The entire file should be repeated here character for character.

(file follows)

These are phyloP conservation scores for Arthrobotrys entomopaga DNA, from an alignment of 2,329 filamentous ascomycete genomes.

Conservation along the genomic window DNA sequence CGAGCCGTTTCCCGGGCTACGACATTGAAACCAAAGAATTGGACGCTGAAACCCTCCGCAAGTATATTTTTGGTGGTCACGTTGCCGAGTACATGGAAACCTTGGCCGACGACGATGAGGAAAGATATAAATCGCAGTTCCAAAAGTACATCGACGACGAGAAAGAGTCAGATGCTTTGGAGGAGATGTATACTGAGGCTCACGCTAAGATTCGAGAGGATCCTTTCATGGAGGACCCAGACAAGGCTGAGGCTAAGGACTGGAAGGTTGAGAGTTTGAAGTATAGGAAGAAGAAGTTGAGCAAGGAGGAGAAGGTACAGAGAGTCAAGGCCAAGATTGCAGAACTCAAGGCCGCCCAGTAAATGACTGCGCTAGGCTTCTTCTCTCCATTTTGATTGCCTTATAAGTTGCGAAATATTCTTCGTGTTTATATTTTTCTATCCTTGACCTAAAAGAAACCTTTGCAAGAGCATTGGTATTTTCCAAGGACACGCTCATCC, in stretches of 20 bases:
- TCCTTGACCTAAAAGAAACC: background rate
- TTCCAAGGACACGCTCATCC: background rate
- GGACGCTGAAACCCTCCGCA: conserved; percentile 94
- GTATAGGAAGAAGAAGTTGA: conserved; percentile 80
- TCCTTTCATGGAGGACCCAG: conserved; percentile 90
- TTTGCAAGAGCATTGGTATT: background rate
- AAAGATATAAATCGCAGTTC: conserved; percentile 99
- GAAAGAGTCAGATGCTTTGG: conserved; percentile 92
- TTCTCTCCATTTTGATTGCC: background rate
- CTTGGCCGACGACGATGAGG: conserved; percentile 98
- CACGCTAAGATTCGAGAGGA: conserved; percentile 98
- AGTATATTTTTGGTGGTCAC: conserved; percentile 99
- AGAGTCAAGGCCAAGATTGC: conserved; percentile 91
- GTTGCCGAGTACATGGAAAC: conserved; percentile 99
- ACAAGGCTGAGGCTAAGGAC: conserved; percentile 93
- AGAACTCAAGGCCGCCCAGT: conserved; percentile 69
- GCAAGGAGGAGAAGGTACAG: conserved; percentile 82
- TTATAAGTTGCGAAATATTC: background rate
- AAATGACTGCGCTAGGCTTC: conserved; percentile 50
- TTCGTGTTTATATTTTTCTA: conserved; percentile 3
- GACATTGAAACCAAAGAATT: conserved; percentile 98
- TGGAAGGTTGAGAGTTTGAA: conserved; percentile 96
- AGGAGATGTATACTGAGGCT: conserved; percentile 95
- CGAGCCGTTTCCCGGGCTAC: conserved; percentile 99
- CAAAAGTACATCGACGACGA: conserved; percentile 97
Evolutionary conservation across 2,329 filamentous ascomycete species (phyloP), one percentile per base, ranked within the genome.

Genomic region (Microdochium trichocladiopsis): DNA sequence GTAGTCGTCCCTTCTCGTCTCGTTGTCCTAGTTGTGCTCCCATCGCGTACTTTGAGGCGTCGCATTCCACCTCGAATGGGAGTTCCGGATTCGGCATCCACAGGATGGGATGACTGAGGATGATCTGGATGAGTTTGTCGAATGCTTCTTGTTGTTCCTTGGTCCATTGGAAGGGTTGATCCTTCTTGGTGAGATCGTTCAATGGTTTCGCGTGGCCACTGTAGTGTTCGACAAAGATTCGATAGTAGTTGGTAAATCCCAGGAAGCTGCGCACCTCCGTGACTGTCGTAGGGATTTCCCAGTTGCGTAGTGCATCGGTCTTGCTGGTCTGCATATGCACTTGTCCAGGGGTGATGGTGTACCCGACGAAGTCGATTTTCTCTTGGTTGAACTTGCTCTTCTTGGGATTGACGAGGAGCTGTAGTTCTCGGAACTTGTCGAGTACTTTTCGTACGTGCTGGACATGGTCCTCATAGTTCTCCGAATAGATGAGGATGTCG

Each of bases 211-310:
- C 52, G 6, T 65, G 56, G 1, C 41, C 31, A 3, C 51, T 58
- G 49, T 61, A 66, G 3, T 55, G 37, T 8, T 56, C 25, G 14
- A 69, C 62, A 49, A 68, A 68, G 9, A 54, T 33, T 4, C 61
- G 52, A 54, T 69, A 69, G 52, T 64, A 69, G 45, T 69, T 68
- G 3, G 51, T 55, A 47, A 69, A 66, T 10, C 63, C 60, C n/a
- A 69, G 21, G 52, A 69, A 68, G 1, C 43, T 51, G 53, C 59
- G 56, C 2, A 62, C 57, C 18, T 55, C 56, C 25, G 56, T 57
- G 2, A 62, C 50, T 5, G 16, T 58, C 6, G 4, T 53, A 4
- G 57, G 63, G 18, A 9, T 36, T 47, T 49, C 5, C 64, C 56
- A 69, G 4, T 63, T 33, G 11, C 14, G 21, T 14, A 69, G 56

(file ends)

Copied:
These are phyloP conservation scores for Arthrobotrys entomopaga DNA, from an alignment of 2,329 filamentous ascomycete genomes.

Conservation along the genomic window DNA sequence CGAGCCGTTTCCCGGGCTACGACATTGAAACCAAAGAATTGGACGCTGAAACCCTCCGCAAGTATATTTTTGGTGGTCACGTTGCCGAGTACATGGAAACCTTGGCCGACGACGATGAGGAAAGATATAAATCGCAGTTCCAAAAGTACATCGACGACGAGAAAGAGTCAGATGCTTTGGAGGAGATGTATACTGAGGCTCACGCTAAGATTCGAGAGGATCCTTTCATGGAGGACCCAGACAAGGCTGAGGCTAAGGACTGGAAGGTTGAGAGTTTGAAGTATAGGAAGAAGAAGTTGAGCAAGGAGGAGAAGGTACAGAGAGTCAAGGCCAAGATTGCAGAACTCAAGGCCGCCCAGTAAATGACTGCGCTAGGCTTCTTCTCTCCATTTTGATTGCCTTATAAGTTGCGAAATATTCTTCGTGTTTATATTTTTCTATCCTTGACCTAAAAGAAACCTTTGCAAGAGCATTGGTATTTTCCAAGGACACGCTCATCC, in stretches of 20 bases:
- TCCTTGACCTAAAAGAAACC: background rate
- TTCCAAGGACACGCTCATCC: background rate
- GGACGCTGAAACCCTCCGCA: conserved; percentile 94
- GTATAGGAAGAAGAAGTTGA: conserved; percentile 80
- TCCTTTCATGGAGGACCCAG: conserved; percentile 90
- TTTGCAAGAGCATTGGTATT: background rate
- AAAGATATAAATCGCAGTTC: conserved; percentile 99
- GAAAGAGTCAGATGCTTTGG: conserved; percentile 92
- TTCTCTCCATTTTGATTGCC: background rate
- CTTGGCCGACGACGATGAGG: conserved; percentile 98
- CACGCTAAGATTCGAGAGGA: conserved; percentile 98
- AGTATATTTTTGGTGGTCAC: conserved; percentile 99
- AGAGTCAAGGCCAAGATTGC: conserved; percentile 91
- GTTGCCGAGTACATGGAAAC: conserved; percentile 99
- ACAAGGCTGAGGCTAAGGAC: conserved; percentile 93
- AGAACTCAAGGCCGCCCAGT: conserved; percentile 69
- GCAAGGAGGAGAAGGTACAG: conserved; percentile 82
- TTATAAGTTGCGAAATATTC: background rate
- AAATGACTGCGCTAGGCTTC: conserved; percentile 50
- TTCGTGTTTATATTTTTCTA: conserved; percentile 3
- GACATTGAAACCAAAGAATT: conserved; percentile 98
- TGGAAGGTTGAGAGTTTGAA: conserved; percentile 96
- AGGAGATGTATACTGAGGCT: conserved; percentile 95
- CGAGCCGTTTCCCGGGCTAC: conserved; percentile 99
- CAAAAGTACATCGACGACGA: conserved; percentile 97
Evolutionary conservation across 2,329 filamentous ascomycete species (phyloP), one percentile per base, ranked within the genome.

Genomic region (Microdochium trichocladiopsis): DNA sequence GTAGTCGTCCCTTCTCGTCTCGTTGTCCTAGTTGTGCTCCCATCGCGTACTTTGAGGCGTCGCATTCCACCTCGAATGGGAGTTCCGGATTCGGCATCCACAGGATGGGATGACTGAGGATGATCTGGATGAGTTTGTCGAATGCTTCTTGTTGTTCCTTGGTCCATTGGAAGGGTTGATCCTTCTTGGTGAGATCGTTCAATGGTTTCGCGTGGCCACTGTAGTGTTCGACAAAGATTCGATAGTAGTTGGTAAATCCCAGGAAGCTGCGCACCTCCGTGACTGTCGTAGGGATTTCCCAGTTGCGTAGTGCATCGGTCTTGCTGGTCTGCATATGCACTTGTCCAGGGGTGATGGTGTACCCGACGAAGTCGATTTTCTCTTGGTTGAACTTGCTCTTCTTGGGATTGACGAGGAGCTGTAGTTCTCGGAACTTGTCGAGTACTTTTCGTACGTGCTGGACATGGTCCTCATAGTTCTCCGAATAGATGAGGATGTCG

Each of bases 211-310:
- C 52, G 6, T 65, G 56, G 1, C 41, C 31, A 3, C 51, T 58
- G 49, T 61, A 66, G 3, T 55, G 37, T 8, T 56, C 25, G 14
- A 69, C 62, A 49, A 68, A 68, G 9, A 54, T 33, T 4, C 61
- G 52, A 54, T 69, A 69, G 52, T 64, A 69, G 45, T 69, T 68
- G 3, G 51, T 55, A 47, A 69, A 66, T 10, C 63, C 60, C n/a
- A 69, G 21, G 52, A 69, A 68, G 1, C 43, T 51, G 53, C 59
- G 56, C 2, A 62, C 57, C 18, T 55, C 56, C 25, G 56, T 57
- G 2, A 62, C 50, T 5, G 16, T 58, C 6, G 4, T 53, A 4
- G 57, G 63, G 18, A 9, T 36, T 47, T 49, C 5, C 64, C 56
- A 69, G 4, T 63, T 33, G 11, C 14, G 21, T 14, A 69, G 56